As your business grows and expands, it’s natural to realize it’s time to investigate new markets in which you could flourish. Many businesses begin considering new market entries once they’ve found and been successfully recognized within their total addressable market (TAM). Meaning they’ve exhausted every available revenue opportunity within their current market and can no longer acquire more of it. Often, the confidence boost gained from being in a position to expand beyond your TAM can cause businesses to overlook potential pitfalls to new market entry, resulting in failure.
Whether you’re looking to expand your business to a new demographic or even a completely new geographic location with its own unique culture, new market entry always comes with risks. For every successful market entry, about four others fail — meaning that the odds are already stacked against you. The best way to combat this problem is by learning what issues most often lead to failure in market expansion and how best to strengthen your business against them.
1. Lacking Knowledge About the New Market
The first mistake businesses often make in new market entry lies in a lack of research. Understanding your new target audience is crucial not just for marketing, but for sales as well. The marketing team may garner valued interest in your business, but it’s up to the sales team to translate that interest into revenue. Having an in-depth understanding of your new market’s values and preferred methods of communication helps your sales team better understand ways to approach, manage, and close deals in a way the new market will receive well.
Aligning your value propositions and messaging with your new clientele is absolutely essential when it comes to new market entry. Proper research on your clients’ buyer personas, their needs, and pain points allows you to begin tailoring your marketing and sales approaches to the new market’s unique set of needs and values.
Solution: Sales Outsourcing
Combatting a lack of knowledge is easily solved by doing proper research on your new market. Relying on past successes alone cannot give you an informed picture of the market you aim to serve, so it’s absolutely crucial that you provide both your sales and marketing teams with enough information to appeal to exactly who your new market consists of and what you aim to solve for them.
If you’re looking to expand to a new market quickly, you can bolster your research and in-house knowledge by outsourcing your sales team to experts in the new industry. Outsourcing minimizes risk by providing you with a sales team already informed about your new clientele’s pain points, values, and communication style. This makes new market entry smoother by eliminating any learning curve your sales team may need to adjust to.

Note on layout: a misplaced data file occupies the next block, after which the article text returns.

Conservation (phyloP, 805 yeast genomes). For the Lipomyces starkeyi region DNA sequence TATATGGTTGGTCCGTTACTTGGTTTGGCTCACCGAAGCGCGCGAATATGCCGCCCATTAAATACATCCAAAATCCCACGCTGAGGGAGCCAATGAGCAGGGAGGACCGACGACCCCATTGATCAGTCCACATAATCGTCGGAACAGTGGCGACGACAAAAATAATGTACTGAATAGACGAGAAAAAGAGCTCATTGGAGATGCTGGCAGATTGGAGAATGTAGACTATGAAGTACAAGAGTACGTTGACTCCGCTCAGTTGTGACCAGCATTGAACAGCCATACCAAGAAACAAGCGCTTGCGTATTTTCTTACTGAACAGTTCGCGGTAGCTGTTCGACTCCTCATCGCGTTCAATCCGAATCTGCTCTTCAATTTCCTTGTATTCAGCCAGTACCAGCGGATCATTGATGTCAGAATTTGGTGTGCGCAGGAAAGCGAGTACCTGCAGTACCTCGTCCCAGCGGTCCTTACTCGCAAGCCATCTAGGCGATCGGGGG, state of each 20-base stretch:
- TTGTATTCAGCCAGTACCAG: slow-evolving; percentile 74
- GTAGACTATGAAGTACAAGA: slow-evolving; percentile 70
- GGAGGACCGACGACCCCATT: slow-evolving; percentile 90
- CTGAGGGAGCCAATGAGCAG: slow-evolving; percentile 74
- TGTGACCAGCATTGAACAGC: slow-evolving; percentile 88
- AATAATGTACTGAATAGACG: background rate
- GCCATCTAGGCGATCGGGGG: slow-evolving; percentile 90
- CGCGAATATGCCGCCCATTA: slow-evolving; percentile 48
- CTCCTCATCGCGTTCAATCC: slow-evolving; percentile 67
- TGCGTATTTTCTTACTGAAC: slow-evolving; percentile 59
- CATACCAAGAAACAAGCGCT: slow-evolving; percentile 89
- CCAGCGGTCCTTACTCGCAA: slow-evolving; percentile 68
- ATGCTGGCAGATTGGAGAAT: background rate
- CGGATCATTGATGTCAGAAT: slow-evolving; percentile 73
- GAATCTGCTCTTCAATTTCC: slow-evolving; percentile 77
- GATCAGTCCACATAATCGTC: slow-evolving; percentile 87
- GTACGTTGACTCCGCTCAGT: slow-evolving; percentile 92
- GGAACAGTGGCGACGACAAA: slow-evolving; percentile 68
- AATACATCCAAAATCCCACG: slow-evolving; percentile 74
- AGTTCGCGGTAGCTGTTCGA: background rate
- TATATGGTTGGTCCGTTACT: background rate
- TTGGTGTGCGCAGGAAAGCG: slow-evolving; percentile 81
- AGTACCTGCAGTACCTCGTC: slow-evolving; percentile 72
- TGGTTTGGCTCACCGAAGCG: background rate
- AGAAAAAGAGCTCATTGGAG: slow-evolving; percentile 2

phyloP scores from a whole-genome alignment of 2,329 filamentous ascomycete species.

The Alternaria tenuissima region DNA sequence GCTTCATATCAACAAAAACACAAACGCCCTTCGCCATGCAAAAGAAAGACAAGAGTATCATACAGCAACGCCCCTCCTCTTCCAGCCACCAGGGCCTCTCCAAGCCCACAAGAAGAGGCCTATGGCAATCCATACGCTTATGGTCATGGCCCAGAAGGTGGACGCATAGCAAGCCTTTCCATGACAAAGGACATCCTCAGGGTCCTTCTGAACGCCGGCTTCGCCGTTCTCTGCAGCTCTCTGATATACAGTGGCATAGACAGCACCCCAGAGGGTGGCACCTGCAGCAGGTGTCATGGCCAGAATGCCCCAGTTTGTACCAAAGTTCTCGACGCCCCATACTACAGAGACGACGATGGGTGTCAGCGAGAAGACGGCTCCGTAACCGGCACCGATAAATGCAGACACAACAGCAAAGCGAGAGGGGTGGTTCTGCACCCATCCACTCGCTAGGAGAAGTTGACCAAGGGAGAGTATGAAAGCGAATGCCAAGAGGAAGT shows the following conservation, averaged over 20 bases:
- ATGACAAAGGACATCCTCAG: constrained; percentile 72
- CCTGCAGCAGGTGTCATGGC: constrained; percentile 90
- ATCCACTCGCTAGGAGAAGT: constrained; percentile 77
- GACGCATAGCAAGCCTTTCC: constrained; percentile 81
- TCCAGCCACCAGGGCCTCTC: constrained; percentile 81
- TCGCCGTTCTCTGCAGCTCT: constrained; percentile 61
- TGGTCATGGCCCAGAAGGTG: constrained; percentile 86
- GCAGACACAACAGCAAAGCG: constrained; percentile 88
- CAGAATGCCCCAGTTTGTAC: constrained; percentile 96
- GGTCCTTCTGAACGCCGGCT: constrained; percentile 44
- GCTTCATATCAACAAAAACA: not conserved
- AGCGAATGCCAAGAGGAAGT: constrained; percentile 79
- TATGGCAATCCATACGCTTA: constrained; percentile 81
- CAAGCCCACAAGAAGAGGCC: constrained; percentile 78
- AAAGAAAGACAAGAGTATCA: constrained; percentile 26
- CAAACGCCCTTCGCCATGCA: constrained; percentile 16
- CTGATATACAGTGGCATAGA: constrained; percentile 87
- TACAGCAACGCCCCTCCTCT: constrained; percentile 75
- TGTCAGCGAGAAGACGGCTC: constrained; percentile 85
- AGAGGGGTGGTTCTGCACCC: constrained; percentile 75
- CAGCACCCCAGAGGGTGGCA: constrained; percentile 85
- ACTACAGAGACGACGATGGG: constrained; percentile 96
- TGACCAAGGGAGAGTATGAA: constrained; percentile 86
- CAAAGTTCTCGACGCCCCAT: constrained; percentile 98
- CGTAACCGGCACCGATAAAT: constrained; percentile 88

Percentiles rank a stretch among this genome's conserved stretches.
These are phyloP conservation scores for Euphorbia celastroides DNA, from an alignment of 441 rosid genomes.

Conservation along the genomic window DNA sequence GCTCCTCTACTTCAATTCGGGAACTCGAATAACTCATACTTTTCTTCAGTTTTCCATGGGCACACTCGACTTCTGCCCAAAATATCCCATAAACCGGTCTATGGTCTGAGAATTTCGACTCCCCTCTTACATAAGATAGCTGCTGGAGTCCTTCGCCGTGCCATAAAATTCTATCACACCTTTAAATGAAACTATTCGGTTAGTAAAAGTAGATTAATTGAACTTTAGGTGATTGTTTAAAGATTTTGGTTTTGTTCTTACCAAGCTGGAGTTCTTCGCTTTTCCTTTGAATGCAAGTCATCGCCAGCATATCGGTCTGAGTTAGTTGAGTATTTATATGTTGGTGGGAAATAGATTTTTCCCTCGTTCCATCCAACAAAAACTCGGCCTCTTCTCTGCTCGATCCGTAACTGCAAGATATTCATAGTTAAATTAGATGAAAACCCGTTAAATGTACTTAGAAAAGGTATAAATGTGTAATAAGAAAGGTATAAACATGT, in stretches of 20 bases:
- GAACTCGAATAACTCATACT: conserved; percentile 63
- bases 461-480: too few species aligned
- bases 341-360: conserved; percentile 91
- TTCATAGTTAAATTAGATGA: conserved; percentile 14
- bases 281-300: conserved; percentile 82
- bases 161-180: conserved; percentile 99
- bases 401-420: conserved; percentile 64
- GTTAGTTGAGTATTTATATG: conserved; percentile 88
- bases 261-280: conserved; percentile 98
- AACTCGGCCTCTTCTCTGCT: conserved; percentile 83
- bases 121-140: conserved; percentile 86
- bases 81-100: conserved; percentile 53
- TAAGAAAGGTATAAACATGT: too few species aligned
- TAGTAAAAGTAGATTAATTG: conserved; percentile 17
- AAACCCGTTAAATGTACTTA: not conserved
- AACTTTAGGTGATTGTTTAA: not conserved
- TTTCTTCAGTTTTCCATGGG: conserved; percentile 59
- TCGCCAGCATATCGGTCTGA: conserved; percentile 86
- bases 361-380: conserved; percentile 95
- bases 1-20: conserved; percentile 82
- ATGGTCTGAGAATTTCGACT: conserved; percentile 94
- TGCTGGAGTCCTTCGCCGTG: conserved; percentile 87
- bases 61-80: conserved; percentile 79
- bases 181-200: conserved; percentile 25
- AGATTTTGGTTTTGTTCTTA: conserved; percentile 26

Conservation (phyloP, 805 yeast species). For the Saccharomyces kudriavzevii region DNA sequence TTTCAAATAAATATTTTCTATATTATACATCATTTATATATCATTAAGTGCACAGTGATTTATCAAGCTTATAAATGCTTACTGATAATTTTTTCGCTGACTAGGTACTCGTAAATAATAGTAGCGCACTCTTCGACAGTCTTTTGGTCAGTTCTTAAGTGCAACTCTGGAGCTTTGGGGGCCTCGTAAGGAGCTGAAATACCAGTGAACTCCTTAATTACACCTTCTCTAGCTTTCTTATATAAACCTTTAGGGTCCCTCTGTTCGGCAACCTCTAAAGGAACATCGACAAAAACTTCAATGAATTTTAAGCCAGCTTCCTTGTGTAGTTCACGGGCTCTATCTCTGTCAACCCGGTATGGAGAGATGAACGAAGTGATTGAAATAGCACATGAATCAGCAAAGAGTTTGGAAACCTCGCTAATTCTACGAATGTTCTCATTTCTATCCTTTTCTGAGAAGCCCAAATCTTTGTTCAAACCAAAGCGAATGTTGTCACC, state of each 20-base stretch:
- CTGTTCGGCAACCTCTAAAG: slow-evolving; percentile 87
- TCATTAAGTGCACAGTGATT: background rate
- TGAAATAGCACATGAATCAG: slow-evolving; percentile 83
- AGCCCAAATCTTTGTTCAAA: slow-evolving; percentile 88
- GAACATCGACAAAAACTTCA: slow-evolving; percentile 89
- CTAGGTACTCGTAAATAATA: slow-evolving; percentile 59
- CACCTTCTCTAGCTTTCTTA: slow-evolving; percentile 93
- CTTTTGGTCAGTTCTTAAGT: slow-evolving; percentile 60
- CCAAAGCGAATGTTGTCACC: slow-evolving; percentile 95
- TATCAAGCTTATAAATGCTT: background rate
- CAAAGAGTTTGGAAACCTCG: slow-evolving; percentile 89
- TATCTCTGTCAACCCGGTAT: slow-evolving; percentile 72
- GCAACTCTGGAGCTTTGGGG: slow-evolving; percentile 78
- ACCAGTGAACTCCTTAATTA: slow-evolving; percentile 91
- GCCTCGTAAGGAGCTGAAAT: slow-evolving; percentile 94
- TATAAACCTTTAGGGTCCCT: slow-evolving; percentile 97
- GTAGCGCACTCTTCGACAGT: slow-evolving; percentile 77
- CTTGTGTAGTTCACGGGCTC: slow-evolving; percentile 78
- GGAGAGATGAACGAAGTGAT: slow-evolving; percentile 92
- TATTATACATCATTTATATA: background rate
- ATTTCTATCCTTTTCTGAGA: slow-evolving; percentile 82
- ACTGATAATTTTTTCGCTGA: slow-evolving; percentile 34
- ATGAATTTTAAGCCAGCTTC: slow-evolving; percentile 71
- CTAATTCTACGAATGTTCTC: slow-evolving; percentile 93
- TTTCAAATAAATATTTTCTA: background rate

2. Not Having a Clear Message to Communicate to Your New Target Audience
It may sound cliché, but not knowing yourself well enough can hinder your business as you expand to new markets. Having a strong grasp on why consumers patronize your business helps you better communicate with your new market. What makes you stand out from your competition, and how does it better benefit your target audience? Often, businesses have yet to answer this question due to never needing to — in your proven market, messaging and aligning with your audience comes easily, and you may find yourself at a loss when explaining your value to new customers.
Solution: Sales Training
Ensuring your sales team is fully aligned with your business’s values and messaging is absolutely essential for new market entry. This is where training becomes a crucial part of your business’ expansion. Before entering a new market, invest in sales training and coaching to better align your team and prepare them for the obstacles of entering a new market. Sales consulting experts can help empower your team to align on messaging to present a clearer, more concise picture of your business and the ways it can help your new market.
3. Ignoring Feedback Instead of Leveraging it to Make Changes to Yield Positive Results
Often, businesses dive into new markets despite data indicating a low likelihood of success. Remember that your product or service performing well in a proven market may not mean success in a new demographic. Be cognizant of the research and data that indicate potential performance before you begin taking action in a new market entry. Sometimes, business leaders have a hard time accepting their product may need a few adjustments or minor tweaks before heading into a new market, which can leave your business vulnerable to financial risk when expanding your audience.
Solution: Data-Driven Decision-Making
Before making significant moves to enter a new market, listen to research and customer feedback. Customer criticism and poor market indicators are not always negatives: leverage this data to improve your sales and marketing teams’ messaging or even adopt a few changes in your product itself.
There is no one way to totally eliminate the risks of new market entry, but you can prepare your business against potential pitfalls to strengthen your ability to expand your consumer base. Proper research, messaging, and market adjustments can position your business to enter a new market with minimal hiccups.
If you’re preparing your business for a new market entry, get in touch with us, and our expert sales consultants will help train and prepare your sales team to best adapt to your new target audience.